Matthew Casperson Matthew Casperson October 1, 2018

Selenium series: adding the BrowserMob proxy

This post is part of a series about creating a Selenium WebDriver test framework.

In this post, we will add support for the BrowserMob proxy, which is a free and open source Java proxy server. We will then use BrowserMob to save a report containing all the network requests made during a test and intercept some of the network requests.

To take advantage of the BrowserMob library, we need to add it as a dependency to the Maven pom.xml file:

<project xmlns="http://maven.apache.org/POM/4.0.0"
xmlns:xsi="http://www.w3.org/2001/XMLSchema-instance"
xsi:schemaLocation="http://maven.apache.org/POM/4.0.0
http://maven.apache.org/xsd/maven-4.0.0.xsd">

  <!-- ... -->

  <properties>
    <!-- ... -->
    <browsermob.version>2.1.5</browsermob.version>
  </properties>

  <dependencies>
    <!-- ... -->

    <dependency>
      <groupId>net.lightbody.bmp</groupId>
      <artifactId>browsermob-core</artifactId>
      <version>${browsermob.version}</version>
    </dependency>
  </dependencies>
</project>

An instance of the BrowserMob proxy will then be created and destroyed by a new decorator called BrowserMobDecorator:

package com.octopus.decorators;

import com.octopus.AutomatedBrowser;
import com.octopus.decoratorbase.AutomatedBrowserBase;
import net.lightbody.bmp.BrowserMobProxy;
import net.lightbody.bmp.BrowserMobProxyServer;
import org.openqa.selenium.Proxy;
import org.openqa.selenium.remote.CapabilityType;
import org.openqa.selenium.remote.DesiredCapabilities;

public class BrowserMobDecorator extends AutomatedBrowserBase {

    private BrowserMobProxy proxy;

    public BrowserMobDecorator(final AutomatedBrowser automatedBrowser) {
        super(automatedBrowser);
    }

    @Override
    public DesiredCapabilities getDesiredCapabilities() {
        proxy = new BrowserMobProxyServer();
        proxy.start(0);

        final DesiredCapabilities desiredCapabilities =
                getAutomatedBrowser().getDesiredCapabilities();

        final Proxy seleniumProxy = new Proxy();
        final String proxyStr = "localhost:" + proxy.getPort();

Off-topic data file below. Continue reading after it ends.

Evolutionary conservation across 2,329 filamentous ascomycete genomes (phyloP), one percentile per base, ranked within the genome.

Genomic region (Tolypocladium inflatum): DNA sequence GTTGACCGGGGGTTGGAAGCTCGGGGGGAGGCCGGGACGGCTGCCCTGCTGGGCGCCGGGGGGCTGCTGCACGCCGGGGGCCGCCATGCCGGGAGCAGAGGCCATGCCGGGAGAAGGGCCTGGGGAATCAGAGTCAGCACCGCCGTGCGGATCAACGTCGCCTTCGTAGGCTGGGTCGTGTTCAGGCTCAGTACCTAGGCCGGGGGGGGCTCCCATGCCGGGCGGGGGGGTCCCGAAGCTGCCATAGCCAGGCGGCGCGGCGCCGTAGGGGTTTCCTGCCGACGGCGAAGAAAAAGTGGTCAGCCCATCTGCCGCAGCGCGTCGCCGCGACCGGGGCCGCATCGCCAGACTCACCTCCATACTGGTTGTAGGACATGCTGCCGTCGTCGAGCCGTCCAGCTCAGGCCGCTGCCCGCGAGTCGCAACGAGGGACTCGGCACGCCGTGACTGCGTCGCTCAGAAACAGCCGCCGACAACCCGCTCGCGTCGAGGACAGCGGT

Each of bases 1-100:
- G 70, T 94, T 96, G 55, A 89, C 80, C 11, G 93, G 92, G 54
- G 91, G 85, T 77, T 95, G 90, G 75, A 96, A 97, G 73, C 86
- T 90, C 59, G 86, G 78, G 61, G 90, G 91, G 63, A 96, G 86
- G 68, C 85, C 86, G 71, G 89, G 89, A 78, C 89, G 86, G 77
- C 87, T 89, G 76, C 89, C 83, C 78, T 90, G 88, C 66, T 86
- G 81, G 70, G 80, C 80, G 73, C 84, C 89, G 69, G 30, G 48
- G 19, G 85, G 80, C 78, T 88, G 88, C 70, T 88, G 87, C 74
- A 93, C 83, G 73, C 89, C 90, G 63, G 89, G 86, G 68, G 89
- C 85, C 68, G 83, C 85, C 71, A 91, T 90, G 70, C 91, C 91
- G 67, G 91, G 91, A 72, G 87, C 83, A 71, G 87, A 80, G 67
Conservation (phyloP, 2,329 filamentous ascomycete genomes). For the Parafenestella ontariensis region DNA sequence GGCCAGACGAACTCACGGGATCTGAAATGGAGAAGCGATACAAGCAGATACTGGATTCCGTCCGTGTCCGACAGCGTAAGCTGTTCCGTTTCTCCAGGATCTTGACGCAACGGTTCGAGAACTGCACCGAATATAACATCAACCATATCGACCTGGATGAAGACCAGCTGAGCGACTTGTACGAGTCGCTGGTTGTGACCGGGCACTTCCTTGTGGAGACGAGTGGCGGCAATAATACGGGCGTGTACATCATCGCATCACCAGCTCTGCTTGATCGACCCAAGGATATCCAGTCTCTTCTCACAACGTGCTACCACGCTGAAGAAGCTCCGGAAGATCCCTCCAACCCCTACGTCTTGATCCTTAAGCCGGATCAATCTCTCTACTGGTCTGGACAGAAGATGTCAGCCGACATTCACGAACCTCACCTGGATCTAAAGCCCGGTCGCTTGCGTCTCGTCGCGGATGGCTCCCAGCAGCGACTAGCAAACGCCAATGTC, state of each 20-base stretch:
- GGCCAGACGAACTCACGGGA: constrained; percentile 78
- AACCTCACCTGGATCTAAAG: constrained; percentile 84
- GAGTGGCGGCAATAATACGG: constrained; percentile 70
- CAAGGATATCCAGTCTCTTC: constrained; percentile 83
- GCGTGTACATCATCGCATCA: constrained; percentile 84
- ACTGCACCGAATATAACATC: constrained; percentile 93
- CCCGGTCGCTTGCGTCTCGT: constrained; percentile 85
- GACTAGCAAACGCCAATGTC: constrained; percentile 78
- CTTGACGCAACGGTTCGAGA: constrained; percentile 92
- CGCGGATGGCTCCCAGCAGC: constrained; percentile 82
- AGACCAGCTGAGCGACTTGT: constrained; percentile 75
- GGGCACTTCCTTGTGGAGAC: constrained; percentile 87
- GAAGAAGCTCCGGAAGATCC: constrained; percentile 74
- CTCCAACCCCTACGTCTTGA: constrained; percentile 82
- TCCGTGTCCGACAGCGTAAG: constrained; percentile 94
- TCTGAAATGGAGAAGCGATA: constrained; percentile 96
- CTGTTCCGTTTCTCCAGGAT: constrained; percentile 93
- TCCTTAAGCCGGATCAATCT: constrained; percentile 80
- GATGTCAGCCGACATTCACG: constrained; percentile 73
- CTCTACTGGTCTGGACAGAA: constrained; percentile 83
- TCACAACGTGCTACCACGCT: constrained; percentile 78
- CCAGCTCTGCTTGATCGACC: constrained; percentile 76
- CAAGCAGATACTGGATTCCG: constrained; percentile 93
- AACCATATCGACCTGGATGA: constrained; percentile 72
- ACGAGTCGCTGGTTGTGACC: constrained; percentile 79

seleniumProxy.setHttpProxy(proxyStr);
        seleniumProxy.setSslProxy(proxyStr);
        desiredCapabilities.setCapability(CapabilityType.PROXY, seleniumProxy);
        return desiredCapabilities;
    }

    @Override
    public void destroy() {
        getAutomatedBrowser().destroy();
        if (proxy != null) {
            proxy.stop();
        }
    }
}

Let’s break the code in this class down.

Inside the getDesiredCapabilities() method, we create an instance of the BrowserMobProxyServer class and call its start() method. By passing 0 to the start() method we are exposing the proxy on any available port:

proxy = new BrowserMobProxyServer();
proxy.start(0);

WebDriver proxy configuration information is saved in an instance of the Proxy class:

final Proxy seleniumProxy = new Proxy();

We then need to build a string that represents the network address of the proxy. Because the proxy will be run locally, the hostname will always be localhost.

The port that the proxy is exposed on can change each time the test is run because we called the start() method with 0, indicating that the BrowserMob proxy should take one of the available ports. We can get the port that was taken by calling the getPort() method on the proxy.

These two strings combine to create a string like localhost:57470:

final String proxyStr = "localhost:" + proxy.getPort();

We then configure the Proxy object to direct HTTP and HTTPS traffic to the local proxy:

seleniumProxy.setHttpProxy(proxyStr);
seleniumProxy.setSslProxy(proxyStr);

Next, we get a copy of the DesiredCapabilities object. If you remember from the last post, this object is used to configure settings that can be applied to any browser launched by WebDriver:

final DesiredCapabilities desiredCapabilities =
  getAutomatedBrowser().getDesiredCapabilities();

The DesiredCapabilities instance is then configured with the Proxy instance.

In the previous posts we noted that the DesiredCapabilities class is essentially a key/value store. You can see this in practice now as we save the Proxy instance against the CapabilityType.PROXY value.

CapabilityType.PROXY is a string constant set to proxy, and this value is recognized by all browsers as containing proxy configuration settings: